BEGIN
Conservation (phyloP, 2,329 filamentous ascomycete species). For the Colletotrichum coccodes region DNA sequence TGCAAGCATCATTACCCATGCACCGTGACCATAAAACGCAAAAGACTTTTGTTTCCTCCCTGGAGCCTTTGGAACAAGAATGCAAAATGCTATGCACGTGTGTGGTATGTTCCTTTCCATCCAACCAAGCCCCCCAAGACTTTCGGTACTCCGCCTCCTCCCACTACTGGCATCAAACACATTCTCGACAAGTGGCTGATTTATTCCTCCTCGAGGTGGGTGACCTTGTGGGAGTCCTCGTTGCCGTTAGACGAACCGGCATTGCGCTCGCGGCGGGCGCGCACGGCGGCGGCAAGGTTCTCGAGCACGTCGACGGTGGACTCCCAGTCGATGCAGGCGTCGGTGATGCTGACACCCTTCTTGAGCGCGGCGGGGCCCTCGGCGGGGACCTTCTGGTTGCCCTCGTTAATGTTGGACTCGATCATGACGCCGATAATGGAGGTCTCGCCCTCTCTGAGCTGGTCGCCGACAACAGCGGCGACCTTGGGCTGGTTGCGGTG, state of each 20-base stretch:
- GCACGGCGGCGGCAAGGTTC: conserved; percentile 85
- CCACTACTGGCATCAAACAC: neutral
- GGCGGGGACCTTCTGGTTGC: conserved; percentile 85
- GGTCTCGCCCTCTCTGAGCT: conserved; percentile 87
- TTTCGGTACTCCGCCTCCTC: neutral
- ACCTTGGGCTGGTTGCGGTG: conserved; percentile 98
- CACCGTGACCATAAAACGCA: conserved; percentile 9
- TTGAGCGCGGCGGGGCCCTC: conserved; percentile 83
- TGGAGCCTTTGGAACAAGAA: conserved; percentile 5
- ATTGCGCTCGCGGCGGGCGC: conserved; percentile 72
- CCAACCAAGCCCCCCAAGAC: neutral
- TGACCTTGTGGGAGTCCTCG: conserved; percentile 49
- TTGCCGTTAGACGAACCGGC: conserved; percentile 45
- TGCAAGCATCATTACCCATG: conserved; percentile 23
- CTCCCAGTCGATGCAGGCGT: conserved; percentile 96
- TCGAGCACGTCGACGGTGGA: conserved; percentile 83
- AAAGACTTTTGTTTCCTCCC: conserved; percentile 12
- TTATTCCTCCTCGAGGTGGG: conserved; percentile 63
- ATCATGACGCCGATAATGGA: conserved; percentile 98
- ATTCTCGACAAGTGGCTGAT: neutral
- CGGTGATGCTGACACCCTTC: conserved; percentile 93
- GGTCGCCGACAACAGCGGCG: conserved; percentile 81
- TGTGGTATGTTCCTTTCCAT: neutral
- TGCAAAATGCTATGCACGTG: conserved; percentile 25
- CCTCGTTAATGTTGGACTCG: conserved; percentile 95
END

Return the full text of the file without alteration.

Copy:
Conservation (phyloP, 2,329 filamentous ascomycete species). For the Colletotrichum coccodes region DNA sequence TGCAAGCATCATTACCCATGCACCGTGACCATAAAACGCAAAAGACTTTTGTTTCCTCCCTGGAGCCTTTGGAACAAGAATGCAAAATGCTATGCACGTGTGTGGTATGTTCCTTTCCATCCAACCAAGCCCCCCAAGACTTTCGGTACTCCGCCTCCTCCCACTACTGGCATCAAACACATTCTCGACAAGTGGCTGATTTATTCCTCCTCGAGGTGGGTGACCTTGTGGGAGTCCTCGTTGCCGTTAGACGAACCGGCATTGCGCTCGCGGCGGGCGCGCACGGCGGCGGCAAGGTTCTCGAGCACGTCGACGGTGGACTCCCAGTCGATGCAGGCGTCGGTGATGCTGACACCCTTCTTGAGCGCGGCGGGGCCCTCGGCGGGGACCTTCTGGTTGCCCTCGTTAATGTTGGACTCGATCATGACGCCGATAATGGAGGTCTCGCCCTCTCTGAGCTGGTCGCCGACAACAGCGGCGACCTTGGGCTGGTTGCGGTG, state of each 20-base stretch:
- GCACGGCGGCGGCAAGGTTC: conserved; percentile 85
- CCACTACTGGCATCAAACAC: neutral
- GGCGGGGACCTTCTGGTTGC: conserved; percentile 85
- GGTCTCGCCCTCTCTGAGCT: conserved; percentile 87
- TTTCGGTACTCCGCCTCCTC: neutral
- ACCTTGGGCTGGTTGCGGTG: conserved; percentile 98
- CACCGTGACCATAAAACGCA: conserved; percentile 9
- TTGAGCGCGGCGGGGCCCTC: conserved; percentile 83
- TGGAGCCTTTGGAACAAGAA: conserved; percentile 5
- ATTGCGCTCGCGGCGGGCGC: conserved; percentile 72
- CCAACCAAGCCCCCCAAGAC: neutral
- TGACCTTGTGGGAGTCCTCG: conserved; percentile 49
- TTGCCGTTAGACGAACCGGC: conserved; percentile 45
- TGCAAGCATCATTACCCATG: conserved; percentile 23
- CTCCCAGTCGATGCAGGCGT: conserved; percentile 96
- TCGAGCACGTCGACGGTGGA: conserved; percentile 83
- AAAGACTTTTGTTTCCTCCC: conserved; percentile 12
- TTATTCCTCCTCGAGGTGGG: conserved; percentile 63
- ATCATGACGCCGATAATGGA: conserved; percentile 98
- ATTCTCGACAAGTGGCTGAT: neutral
- CGGTGATGCTGACACCCTTC: conserved; percentile 93
- GGTCGCCGACAACAGCGGCG: conserved; percentile 81
- TGTGGTATGTTCCTTTCCAT: neutral
- TGCAAAATGCTATGCACGTG: conserved; percentile 25
- CCTCGTTAATGTTGGACTCG: conserved; percentile 95